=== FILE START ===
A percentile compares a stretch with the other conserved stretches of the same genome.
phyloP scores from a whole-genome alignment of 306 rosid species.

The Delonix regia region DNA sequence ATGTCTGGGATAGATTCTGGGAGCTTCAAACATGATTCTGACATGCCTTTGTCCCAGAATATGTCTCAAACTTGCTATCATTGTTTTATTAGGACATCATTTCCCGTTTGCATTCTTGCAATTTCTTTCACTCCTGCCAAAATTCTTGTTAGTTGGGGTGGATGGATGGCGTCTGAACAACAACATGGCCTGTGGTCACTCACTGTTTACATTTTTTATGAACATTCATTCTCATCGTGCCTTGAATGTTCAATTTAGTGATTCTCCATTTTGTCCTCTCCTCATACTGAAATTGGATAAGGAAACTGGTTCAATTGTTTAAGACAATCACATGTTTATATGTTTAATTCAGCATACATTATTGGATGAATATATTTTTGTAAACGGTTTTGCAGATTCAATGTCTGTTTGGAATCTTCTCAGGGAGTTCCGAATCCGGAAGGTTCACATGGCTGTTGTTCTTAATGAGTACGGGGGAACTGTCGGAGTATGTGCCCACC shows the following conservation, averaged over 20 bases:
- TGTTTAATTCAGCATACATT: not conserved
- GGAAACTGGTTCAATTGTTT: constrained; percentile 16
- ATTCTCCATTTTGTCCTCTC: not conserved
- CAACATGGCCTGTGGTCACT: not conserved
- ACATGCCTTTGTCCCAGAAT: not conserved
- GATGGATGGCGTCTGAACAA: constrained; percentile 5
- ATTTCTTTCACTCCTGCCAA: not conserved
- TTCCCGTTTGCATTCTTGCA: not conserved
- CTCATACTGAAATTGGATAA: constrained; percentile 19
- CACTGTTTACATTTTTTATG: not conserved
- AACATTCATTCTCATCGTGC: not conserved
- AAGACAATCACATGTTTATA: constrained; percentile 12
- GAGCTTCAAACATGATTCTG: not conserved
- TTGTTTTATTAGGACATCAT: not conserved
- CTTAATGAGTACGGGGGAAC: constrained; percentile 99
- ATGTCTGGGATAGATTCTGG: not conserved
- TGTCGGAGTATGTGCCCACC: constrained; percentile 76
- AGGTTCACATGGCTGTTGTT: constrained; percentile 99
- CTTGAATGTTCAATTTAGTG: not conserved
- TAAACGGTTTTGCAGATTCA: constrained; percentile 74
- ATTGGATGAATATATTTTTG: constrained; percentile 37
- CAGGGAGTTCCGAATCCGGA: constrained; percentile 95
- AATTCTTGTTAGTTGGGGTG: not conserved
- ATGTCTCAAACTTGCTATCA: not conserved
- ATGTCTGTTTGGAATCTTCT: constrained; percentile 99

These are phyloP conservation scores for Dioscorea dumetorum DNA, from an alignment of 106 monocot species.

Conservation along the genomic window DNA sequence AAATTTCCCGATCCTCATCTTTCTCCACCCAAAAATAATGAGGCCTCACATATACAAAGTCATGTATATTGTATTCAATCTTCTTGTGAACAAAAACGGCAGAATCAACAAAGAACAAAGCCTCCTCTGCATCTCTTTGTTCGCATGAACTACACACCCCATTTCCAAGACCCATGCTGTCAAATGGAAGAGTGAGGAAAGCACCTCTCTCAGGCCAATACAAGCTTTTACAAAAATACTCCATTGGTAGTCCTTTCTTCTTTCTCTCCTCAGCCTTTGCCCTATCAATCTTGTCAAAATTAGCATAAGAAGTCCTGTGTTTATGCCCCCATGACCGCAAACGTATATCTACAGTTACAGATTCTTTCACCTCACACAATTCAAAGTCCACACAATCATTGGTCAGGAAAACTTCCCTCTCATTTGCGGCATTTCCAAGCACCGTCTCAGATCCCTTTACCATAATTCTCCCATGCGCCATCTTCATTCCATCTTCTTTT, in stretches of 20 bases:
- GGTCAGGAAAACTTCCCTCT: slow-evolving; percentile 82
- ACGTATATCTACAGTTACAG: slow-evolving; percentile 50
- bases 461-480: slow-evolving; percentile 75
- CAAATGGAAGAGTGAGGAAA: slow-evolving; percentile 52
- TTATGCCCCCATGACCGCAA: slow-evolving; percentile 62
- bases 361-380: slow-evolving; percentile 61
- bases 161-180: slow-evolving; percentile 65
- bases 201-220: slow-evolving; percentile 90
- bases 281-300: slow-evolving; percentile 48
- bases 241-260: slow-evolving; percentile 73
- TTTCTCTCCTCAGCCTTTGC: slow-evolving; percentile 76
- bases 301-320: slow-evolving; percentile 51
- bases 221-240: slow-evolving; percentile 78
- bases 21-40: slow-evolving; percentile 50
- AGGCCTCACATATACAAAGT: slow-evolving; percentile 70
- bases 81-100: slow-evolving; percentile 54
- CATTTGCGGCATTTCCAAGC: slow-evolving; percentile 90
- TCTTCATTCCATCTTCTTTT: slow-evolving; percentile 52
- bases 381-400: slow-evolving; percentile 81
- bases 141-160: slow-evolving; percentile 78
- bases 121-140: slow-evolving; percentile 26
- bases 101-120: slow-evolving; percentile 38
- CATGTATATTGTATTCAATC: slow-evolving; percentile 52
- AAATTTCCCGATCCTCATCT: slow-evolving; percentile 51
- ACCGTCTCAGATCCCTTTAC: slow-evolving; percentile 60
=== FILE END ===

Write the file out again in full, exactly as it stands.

A percentile compares a stretch with the other conserved stretches of the same genome.
phyloP scores from a whole-genome alignment of 306 rosid species.

The Delonix regia region DNA sequence ATGTCTGGGATAGATTCTGGGAGCTTCAAACATGATTCTGACATGCCTTTGTCCCAGAATATGTCTCAAACTTGCTATCATTGTTTTATTAGGACATCATTTCCCGTTTGCATTCTTGCAATTTCTTTCACTCCTGCCAAAATTCTTGTTAGTTGGGGTGGATGGATGGCGTCTGAACAACAACATGGCCTGTGGTCACTCACTGTTTACATTTTTTATGAACATTCATTCTCATCGTGCCTTGAATGTTCAATTTAGTGATTCTCCATTTTGTCCTCTCCTCATACTGAAATTGGATAAGGAAACTGGTTCAATTGTTTAAGACAATCACATGTTTATATGTTTAATTCAGCATACATTATTGGATGAATATATTTTTGTAAACGGTTTTGCAGATTCAATGTCTGTTTGGAATCTTCTCAGGGAGTTCCGAATCCGGAAGGTTCACATGGCTGTTGTTCTTAATGAGTACGGGGGAACTGTCGGAGTATGTGCCCACC shows the following conservation, averaged over 20 bases:
- TGTTTAATTCAGCATACATT: not conserved
- GGAAACTGGTTCAATTGTTT: constrained; percentile 16
- ATTCTCCATTTTGTCCTCTC: not conserved
- CAACATGGCCTGTGGTCACT: not conserved
- ACATGCCTTTGTCCCAGAAT: not conserved
- GATGGATGGCGTCTGAACAA: constrained; percentile 5
- ATTTCTTTCACTCCTGCCAA: not conserved
- TTCCCGTTTGCATTCTTGCA: not conserved
- CTCATACTGAAATTGGATAA: constrained; percentile 19
- CACTGTTTACATTTTTTATG: not conserved
- AACATTCATTCTCATCGTGC: not conserved
- AAGACAATCACATGTTTATA: constrained; percentile 12
- GAGCTTCAAACATGATTCTG: not conserved
- TTGTTTTATTAGGACATCAT: not conserved
- CTTAATGAGTACGGGGGAAC: constrained; percentile 99
- ATGTCTGGGATAGATTCTGG: not conserved
- TGTCGGAGTATGTGCCCACC: constrained; percentile 76
- AGGTTCACATGGCTGTTGTT: constrained; percentile 99
- CTTGAATGTTCAATTTAGTG: not conserved
- TAAACGGTTTTGCAGATTCA: constrained; percentile 74
- ATTGGATGAATATATTTTTG: constrained; percentile 37
- CAGGGAGTTCCGAATCCGGA: constrained; percentile 95
- AATTCTTGTTAGTTGGGGTG: not conserved
- ATGTCTCAAACTTGCTATCA: not conserved
- ATGTCTGTTTGGAATCTTCT: constrained; percentile 99

These are phyloP conservation scores for Dioscorea dumetorum DNA, from an alignment of 106 monocot species.

Conservation along the genomic window DNA sequence AAATTTCCCGATCCTCATCTTTCTCCACCCAAAAATAATGAGGCCTCACATATACAAAGTCATGTATATTGTATTCAATCTTCTTGTGAACAAAAACGGCAGAATCAACAAAGAACAAAGCCTCCTCTGCATCTCTTTGTTCGCATGAACTACACACCCCATTTCCAAGACCCATGCTGTCAAATGGAAGAGTGAGGAAAGCACCTCTCTCAGGCCAATACAAGCTTTTACAAAAATACTCCATTGGTAGTCCTTTCTTCTTTCTCTCCTCAGCCTTTGCCCTATCAATCTTGTCAAAATTAGCATAAGAAGTCCTGTGTTTATGCCCCCATGACCGCAAACGTATATCTACAGTTACAGATTCTTTCACCTCACACAATTCAAAGTCCACACAATCATTGGTCAGGAAAACTTCCCTCTCATTTGCGGCATTTCCAAGCACCGTCTCAGATCCCTTTACCATAATTCTCCCATGCGCCATCTTCATTCCATCTTCTTTT, in stretches of 20 bases:
- GGTCAGGAAAACTTCCCTCT: slow-evolving; percentile 82
- ACGTATATCTACAGTTACAG: slow-evolving; percentile 50
- bases 461-480: slow-evolving; percentile 75
- CAAATGGAAGAGTGAGGAAA: slow-evolving; percentile 52
- TTATGCCCCCATGACCGCAA: slow-evolving; percentile 62
- bases 361-380: slow-evolving; percentile 61
- bases 161-180: slow-evolving; percentile 65
- bases 201-220: slow-evolving; percentile 90
- bases 281-300: slow-evolving; percentile 48
- bases 241-260: slow-evolving; percentile 73
- TTTCTCTCCTCAGCCTTTGC: slow-evolving; percentile 76
- bases 301-320: slow-evolving; percentile 51
- bases 221-240: slow-evolving; percentile 78
- bases 21-40: slow-evolving; percentile 50
- AGGCCTCACATATACAAAGT: slow-evolving; percentile 70
- bases 81-100: slow-evolving; percentile 54
- CATTTGCGGCATTTCCAAGC: slow-evolving; percentile 90
- TCTTCATTCCATCTTCTTTT: slow-evolving; percentile 52
- bases 381-400: slow-evolving; percentile 81
- bases 141-160: slow-evolving; percentile 78
- bases 121-140: slow-evolving; percentile 26
- bases 101-120: slow-evolving; percentile 38
- CATGTATATTGTATTCAATC: slow-evolving; percentile 52
- AAATTTCCCGATCCTCATCT: slow-evolving; percentile 51
- ACCGTCTCAGATCCCTTTAC: slow-evolving; percentile 60